Greek Goddess Found In Ancient Ruins

This photo released by the Greek Culture Ministry in Athens on Monday, July 10, 2006, shows a 2,000-year-old marble statue of a goddess. The headless statue of Artemis, godess of the hunt, discovered among dozens of broken columns and inscriptions at an ancient theater in the town of Larissa, central Greece.
AP
A 2,000-year-old marble statue of a goddess has been discovered among dozens of broken columns and inscriptions during excavation at an ancient theater in central Greece, archaeologists said on Monday.

The headless statue of hunting goddess Artemis dates from the middle of the first century B.C., archaeologist Athanassios Tziafalias said.

The statue, standing 32 inches tall, was found July 4, during work on the fringe of the ancient theater at Larissa, a town about 225 miles north of Athens.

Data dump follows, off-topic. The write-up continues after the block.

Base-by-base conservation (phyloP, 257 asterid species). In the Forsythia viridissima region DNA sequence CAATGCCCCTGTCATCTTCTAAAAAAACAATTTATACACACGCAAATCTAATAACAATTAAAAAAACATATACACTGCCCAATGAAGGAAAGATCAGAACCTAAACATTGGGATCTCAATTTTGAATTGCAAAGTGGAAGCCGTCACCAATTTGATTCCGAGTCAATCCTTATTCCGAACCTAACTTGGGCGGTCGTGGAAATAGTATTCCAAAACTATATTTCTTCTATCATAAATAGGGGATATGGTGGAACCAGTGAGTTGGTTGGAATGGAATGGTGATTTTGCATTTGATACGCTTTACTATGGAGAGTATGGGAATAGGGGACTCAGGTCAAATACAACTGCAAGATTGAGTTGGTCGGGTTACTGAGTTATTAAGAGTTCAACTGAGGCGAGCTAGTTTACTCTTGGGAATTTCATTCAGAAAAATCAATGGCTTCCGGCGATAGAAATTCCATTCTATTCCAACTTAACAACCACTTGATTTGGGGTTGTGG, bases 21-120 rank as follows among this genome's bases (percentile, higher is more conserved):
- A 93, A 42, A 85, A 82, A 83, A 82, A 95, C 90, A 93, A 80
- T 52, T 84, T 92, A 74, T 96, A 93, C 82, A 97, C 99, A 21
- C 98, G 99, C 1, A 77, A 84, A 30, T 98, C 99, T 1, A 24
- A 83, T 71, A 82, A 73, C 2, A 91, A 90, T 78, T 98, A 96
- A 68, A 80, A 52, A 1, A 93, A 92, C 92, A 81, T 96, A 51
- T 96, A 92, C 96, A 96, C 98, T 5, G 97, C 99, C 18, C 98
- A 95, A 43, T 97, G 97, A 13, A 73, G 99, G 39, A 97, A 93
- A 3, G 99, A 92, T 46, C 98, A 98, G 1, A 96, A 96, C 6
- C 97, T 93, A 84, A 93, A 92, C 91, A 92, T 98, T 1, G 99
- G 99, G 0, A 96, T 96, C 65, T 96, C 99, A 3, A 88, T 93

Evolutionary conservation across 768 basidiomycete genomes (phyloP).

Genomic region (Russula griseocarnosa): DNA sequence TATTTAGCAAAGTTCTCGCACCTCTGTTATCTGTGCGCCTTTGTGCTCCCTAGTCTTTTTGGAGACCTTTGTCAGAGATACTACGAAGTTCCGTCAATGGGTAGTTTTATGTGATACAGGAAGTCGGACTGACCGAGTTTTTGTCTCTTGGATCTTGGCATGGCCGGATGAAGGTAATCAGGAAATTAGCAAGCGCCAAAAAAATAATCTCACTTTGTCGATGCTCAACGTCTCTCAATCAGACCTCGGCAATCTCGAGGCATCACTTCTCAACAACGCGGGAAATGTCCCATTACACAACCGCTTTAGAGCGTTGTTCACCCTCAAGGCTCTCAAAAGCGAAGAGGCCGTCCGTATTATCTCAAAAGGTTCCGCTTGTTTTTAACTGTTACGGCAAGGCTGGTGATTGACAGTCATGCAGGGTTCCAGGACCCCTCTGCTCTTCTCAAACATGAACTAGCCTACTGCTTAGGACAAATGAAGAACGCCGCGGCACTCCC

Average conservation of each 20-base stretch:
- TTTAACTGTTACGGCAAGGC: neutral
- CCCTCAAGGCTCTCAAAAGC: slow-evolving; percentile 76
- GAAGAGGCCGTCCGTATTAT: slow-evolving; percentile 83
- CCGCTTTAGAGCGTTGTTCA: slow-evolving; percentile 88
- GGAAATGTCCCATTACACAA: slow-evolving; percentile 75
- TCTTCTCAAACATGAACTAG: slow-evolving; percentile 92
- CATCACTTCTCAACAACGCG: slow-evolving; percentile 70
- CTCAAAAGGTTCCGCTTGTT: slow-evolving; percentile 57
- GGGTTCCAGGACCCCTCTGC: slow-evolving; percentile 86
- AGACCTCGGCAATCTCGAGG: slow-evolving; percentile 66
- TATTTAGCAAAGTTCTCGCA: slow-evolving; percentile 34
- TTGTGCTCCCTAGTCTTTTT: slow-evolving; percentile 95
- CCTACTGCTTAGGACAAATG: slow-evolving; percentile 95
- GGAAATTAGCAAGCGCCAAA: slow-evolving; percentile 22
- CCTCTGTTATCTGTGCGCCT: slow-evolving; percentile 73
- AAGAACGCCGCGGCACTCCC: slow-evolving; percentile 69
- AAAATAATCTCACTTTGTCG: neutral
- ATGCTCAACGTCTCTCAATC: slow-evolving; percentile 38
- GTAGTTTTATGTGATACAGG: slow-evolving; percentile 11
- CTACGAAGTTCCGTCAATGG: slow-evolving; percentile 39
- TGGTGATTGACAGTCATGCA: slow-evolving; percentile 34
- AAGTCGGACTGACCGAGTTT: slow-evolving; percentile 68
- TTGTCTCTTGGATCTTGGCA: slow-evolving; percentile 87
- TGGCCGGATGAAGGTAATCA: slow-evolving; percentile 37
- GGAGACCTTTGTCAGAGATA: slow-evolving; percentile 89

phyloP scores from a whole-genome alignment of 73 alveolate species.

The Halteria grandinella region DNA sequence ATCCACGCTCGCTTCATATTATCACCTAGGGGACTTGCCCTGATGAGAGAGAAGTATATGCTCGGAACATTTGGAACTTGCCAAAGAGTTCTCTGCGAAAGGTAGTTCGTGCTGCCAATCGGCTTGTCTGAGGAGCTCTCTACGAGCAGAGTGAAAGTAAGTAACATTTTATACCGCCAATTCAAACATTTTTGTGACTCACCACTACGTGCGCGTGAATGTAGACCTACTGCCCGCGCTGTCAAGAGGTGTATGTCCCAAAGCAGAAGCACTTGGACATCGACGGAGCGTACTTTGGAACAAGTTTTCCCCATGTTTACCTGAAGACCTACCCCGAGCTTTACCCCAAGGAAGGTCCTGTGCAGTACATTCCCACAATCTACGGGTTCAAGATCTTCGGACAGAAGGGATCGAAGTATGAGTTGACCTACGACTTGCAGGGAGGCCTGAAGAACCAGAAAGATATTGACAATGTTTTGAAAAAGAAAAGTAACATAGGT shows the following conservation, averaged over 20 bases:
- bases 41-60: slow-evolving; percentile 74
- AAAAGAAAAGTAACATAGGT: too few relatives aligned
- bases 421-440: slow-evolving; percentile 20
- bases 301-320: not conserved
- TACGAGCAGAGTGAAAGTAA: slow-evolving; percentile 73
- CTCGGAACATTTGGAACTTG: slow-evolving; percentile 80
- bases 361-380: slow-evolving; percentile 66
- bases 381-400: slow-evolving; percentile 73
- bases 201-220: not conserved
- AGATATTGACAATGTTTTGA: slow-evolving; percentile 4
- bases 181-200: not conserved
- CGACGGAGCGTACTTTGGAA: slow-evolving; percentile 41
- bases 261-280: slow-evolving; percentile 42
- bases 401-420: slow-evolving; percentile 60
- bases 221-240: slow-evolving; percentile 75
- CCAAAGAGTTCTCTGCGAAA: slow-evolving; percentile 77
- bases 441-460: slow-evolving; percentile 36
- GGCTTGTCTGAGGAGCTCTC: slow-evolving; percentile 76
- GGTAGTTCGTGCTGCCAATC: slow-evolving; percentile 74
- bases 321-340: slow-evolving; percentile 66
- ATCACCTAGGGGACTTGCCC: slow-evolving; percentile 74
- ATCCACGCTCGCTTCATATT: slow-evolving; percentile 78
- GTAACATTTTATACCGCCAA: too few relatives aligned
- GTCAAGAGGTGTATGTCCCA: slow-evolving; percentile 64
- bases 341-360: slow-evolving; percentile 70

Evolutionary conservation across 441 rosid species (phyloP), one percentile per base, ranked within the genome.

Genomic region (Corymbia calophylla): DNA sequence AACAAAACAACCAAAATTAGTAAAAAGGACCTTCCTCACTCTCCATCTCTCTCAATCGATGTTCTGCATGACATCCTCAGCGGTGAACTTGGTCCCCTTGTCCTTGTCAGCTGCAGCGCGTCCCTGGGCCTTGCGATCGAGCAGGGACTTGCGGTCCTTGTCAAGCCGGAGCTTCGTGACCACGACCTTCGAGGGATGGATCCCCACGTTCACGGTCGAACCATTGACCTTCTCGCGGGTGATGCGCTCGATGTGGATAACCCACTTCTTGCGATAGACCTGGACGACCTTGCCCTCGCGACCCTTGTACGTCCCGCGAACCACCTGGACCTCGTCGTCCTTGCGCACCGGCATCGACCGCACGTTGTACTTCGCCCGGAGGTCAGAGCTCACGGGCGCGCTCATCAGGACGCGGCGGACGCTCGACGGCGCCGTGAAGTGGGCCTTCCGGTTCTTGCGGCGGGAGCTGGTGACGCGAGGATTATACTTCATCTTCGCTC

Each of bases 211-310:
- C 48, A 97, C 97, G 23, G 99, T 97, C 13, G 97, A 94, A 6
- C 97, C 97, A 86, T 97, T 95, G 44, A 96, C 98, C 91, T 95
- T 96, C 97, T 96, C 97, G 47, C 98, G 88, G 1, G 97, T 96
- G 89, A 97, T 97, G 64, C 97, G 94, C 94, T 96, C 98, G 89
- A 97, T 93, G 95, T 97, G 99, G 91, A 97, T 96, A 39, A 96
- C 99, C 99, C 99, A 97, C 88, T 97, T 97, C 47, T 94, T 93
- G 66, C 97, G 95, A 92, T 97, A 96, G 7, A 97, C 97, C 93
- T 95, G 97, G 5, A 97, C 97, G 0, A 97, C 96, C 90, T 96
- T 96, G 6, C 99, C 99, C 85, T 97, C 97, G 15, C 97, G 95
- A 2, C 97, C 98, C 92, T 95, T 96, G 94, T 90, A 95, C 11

The figure, dressed in a short tunic and a deerskin, lacks its arms and lower legs.

Archaeologists also found about 60 limestone and marble sections of columns from the theater, together with more than 100 inscribed stones expected to shed light on the town's history, Tziafalias said.

But hopes are high that more significant finds could be among the fragments.

"There are many marble pieces wedged among the columns, which have not yet been investigated," a Culture Ministry press release said.

Tziafalias said the theater "has a lot more to give us."

Built in the 3rd century B.C., the building was destroyed by earthquake two centuries later. It was rebuilt by the Romans, who used the broken columns as the foundation for a large pavement.

"It is considered likely that this pavement was part of works to turn the theater into an arena where gladiators fought," the ministry announcement said.